Some of those issues are weirdly uncomfortable, and thankfully, I have no memory of watching them the first time around—like when the new chief of radiology wants Doogie’s sperm, but the genius boy-doctor doesn’t realize she means sperm donation, not sex. Or when Nurse Spaulding seductively removes Doogie’s scrubs as part of a surprise birthday party.  

But sometimes the show goes up against something like racism, and it does so audaciously.

In a late first-season episode (“Use A Slurpy, Go To Jail”), and a rare one away from home and hospital, Doogie and Vinnie are caught in a hold-up at the convenience store that Vinnie started working at three days earlier. At first, it doesn’t look promising: The dude doing the holding up is black and has the kind of two-dimensionality that comes from writing a character based on stereotypes and tropes. As the hostage situation heads into its third hour, Doogie tries to convince Raymond “Z-Man” Alexander (Markus Redmond), their captor, that he’s throwing his life away and that it doesn’t have to be like this. The show veers toward dangerous territory—genius, privileged white boy saving a black gangbanger—but then it pulls out of the nose dive and actually addresses what’s going on. When Raymond finds out that Doogie is a doctor who graduated from medical school when he was 14, he responds by angrily pulling down several food displays in the store. “A black man can’t even get a job most places! Now they’re making rich white boys doctors as soon as they learn how to drive.”

Raymond barely gives Doogie a chance to respond indignantly before he shouts that he needs to open his eyes. To his credit, Doogie does—in the show’s usual introspective moment near the end, he asks Vinnie if he has any black friends. Doogie might know some black people, but he’s not really friends with them. And… maybe he is a little bit prejudiced. Doogie is heavy-handed, but that’s okay when your audience is impressionable middle school kids who haven’t given any meaningful thought to high-minded concepts like privilege and prejudice.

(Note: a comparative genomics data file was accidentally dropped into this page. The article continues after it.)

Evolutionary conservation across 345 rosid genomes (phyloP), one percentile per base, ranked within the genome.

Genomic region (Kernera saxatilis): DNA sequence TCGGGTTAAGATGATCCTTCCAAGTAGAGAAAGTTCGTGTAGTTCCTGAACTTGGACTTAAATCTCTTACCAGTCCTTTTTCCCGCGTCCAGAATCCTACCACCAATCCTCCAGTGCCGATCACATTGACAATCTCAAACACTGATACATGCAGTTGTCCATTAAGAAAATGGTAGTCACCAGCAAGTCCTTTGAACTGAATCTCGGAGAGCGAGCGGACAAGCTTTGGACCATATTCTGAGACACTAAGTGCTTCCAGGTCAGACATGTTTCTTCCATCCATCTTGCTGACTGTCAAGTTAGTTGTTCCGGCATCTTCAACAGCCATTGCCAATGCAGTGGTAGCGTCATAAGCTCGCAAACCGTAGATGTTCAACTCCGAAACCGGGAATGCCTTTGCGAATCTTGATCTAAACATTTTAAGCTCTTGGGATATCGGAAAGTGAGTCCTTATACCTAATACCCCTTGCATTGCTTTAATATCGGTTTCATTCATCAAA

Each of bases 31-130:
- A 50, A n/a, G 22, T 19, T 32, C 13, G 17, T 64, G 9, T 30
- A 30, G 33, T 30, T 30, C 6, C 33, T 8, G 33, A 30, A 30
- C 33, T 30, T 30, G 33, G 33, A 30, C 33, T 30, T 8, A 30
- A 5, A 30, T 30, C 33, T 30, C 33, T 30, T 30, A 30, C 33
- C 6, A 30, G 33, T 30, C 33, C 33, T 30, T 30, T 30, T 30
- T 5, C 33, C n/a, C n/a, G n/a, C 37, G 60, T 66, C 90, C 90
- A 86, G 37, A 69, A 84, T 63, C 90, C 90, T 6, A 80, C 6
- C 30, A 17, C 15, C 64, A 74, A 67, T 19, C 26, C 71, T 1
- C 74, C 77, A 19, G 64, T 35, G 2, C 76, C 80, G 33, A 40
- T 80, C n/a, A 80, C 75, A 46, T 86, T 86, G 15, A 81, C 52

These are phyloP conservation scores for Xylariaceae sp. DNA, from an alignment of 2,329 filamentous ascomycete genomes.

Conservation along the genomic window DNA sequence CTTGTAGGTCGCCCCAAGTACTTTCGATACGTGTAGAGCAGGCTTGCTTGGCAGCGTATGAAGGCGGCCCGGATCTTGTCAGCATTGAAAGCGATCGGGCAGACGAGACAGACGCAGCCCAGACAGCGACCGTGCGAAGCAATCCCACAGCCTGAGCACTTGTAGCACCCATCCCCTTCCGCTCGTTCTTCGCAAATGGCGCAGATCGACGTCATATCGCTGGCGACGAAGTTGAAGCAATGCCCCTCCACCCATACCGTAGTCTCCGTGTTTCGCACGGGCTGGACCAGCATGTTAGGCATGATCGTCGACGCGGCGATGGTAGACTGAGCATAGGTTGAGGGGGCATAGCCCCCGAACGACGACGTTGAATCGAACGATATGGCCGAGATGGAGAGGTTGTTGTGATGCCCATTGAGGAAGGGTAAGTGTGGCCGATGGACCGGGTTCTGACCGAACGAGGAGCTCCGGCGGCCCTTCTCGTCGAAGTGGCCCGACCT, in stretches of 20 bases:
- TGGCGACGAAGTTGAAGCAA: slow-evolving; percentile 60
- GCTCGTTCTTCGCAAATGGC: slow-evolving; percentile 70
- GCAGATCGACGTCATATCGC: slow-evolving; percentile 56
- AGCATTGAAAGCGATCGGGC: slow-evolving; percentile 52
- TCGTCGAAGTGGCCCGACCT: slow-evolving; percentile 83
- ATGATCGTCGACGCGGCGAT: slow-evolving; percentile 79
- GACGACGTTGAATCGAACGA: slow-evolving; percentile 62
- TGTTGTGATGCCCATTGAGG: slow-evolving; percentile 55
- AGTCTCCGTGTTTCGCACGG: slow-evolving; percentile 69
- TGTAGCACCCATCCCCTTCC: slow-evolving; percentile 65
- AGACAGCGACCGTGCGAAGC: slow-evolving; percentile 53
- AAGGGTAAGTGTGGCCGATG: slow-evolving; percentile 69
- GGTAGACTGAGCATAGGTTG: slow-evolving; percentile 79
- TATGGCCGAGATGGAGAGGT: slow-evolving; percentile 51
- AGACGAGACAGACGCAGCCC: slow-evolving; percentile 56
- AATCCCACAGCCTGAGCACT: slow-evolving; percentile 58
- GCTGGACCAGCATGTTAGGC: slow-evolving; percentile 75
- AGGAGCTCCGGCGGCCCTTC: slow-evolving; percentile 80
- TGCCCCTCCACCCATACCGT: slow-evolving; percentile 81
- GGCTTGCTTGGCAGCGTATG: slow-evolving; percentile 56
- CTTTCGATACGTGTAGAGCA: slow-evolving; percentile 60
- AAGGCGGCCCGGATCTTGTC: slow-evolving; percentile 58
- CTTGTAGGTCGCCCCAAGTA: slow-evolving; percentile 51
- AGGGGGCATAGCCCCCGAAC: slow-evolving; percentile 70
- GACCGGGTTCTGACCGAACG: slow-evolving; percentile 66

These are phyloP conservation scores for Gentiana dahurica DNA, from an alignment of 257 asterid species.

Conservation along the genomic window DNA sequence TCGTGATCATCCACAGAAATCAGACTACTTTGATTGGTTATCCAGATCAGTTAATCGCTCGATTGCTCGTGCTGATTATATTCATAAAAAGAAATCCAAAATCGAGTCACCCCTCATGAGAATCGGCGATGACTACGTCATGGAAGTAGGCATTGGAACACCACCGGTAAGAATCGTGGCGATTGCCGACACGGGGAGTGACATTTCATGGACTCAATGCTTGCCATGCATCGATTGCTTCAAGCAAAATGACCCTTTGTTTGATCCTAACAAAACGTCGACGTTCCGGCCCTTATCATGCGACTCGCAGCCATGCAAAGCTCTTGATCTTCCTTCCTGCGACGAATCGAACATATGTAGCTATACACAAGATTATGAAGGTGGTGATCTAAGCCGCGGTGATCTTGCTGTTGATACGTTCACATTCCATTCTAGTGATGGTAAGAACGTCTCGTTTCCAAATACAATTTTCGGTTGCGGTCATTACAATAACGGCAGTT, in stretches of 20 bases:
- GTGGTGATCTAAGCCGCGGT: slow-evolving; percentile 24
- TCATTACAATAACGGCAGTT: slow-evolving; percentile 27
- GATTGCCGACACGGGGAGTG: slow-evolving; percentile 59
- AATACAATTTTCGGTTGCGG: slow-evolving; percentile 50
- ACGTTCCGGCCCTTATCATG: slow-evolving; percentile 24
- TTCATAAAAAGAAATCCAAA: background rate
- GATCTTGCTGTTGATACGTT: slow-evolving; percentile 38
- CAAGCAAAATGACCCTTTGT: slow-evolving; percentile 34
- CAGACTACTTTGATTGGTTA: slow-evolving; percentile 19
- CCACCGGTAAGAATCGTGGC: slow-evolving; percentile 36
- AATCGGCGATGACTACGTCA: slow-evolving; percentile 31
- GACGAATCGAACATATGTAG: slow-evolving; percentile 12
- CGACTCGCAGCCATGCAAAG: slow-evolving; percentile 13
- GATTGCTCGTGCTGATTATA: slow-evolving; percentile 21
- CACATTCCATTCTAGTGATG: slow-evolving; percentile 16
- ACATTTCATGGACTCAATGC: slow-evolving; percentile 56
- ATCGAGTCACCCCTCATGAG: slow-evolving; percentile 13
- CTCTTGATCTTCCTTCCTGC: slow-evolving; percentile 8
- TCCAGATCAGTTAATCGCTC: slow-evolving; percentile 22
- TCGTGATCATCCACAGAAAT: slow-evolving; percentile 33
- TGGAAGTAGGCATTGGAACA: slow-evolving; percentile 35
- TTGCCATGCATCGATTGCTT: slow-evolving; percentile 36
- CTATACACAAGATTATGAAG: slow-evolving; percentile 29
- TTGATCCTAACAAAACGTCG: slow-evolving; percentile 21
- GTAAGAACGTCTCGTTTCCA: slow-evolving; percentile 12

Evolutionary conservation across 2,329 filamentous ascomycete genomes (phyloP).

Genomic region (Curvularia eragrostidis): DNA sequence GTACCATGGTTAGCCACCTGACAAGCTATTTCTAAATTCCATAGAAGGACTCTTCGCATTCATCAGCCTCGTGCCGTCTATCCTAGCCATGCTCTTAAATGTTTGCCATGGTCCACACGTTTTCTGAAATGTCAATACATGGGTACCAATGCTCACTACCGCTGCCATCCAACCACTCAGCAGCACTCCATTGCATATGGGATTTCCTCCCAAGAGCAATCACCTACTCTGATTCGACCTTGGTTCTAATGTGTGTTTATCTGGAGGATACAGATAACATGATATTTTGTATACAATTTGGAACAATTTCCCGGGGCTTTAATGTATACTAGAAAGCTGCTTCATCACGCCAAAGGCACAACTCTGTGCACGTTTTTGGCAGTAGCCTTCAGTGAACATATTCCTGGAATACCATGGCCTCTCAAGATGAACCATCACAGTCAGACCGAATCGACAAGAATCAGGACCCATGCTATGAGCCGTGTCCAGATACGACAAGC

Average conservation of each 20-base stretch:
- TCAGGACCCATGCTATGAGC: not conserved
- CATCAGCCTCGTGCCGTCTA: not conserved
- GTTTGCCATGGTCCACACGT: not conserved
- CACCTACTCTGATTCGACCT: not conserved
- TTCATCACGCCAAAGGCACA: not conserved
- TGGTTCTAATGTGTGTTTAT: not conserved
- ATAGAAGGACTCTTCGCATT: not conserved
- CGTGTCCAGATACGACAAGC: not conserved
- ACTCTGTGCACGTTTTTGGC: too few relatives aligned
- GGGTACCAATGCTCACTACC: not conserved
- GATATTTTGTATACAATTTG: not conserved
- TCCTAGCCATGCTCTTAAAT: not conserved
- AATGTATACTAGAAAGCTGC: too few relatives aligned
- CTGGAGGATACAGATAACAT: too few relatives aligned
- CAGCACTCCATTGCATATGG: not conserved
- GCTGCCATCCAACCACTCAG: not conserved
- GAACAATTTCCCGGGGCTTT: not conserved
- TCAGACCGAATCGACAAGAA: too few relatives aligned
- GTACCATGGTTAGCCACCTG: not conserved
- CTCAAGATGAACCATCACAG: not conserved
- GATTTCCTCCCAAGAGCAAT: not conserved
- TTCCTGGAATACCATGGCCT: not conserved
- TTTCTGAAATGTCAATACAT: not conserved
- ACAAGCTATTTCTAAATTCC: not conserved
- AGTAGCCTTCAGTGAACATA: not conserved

And to the show’s credit, the issue isn’t dropped, either: By season two, Raymond is out of juvey, and Doogie convinces his boss to hire Raymond as an orderly. Raymond blatantly calls “racism” when a particularly nasty patient accuses him of stealing his watch. Unfortunately, the show back-pedals a bit when a black doctor tells Raymond that it’s not about race, it’s about hard work (can’t it be about both?):

Still, it’s novel territory for a half-hour show in the early ’90s, territory that usually isn’t treaded on too heavily even today. Co-created by David E. Kelley and Steven Bochco near the end of an era marked by dramas like Hill Street Blues and St. Elsewhere, Doogie was unafraid to examine social issues, even when they proved uncomfortable, and even when the show didn’t always succeed. See, for example, the third episode, “A Stitch Called Wanda,” in which Doogie has to give his girlfriend, Wanda, a pelvic exam to properly diagnose appendicitis. Wanda is entirely stripped of any agency she might have had, and when she tells Doogie she never wants to see him again, Nurse Spaulding suggests that maybe she shouldn’t be so hard on him. The show at least gives Doogie’s mom a line about how an unwanted pelvic exam can be violating, but it’s discomfiting viewing for a woman in 2014.

Watching episode after episode of Doogie is indeed tiring. The dated references and big hair are only fun for a little while, Vinnie’s charming cluelessness gets a little less charming over time, and even Doogie’s “Yes, I really am a doctor” shtick wears thin. But its boldness in facing social issues remains admirable 25 years on, even when its mistakes grow more uncomfortable with time. And Neil Patrick Harris’ sweetness doesn’t age a bit.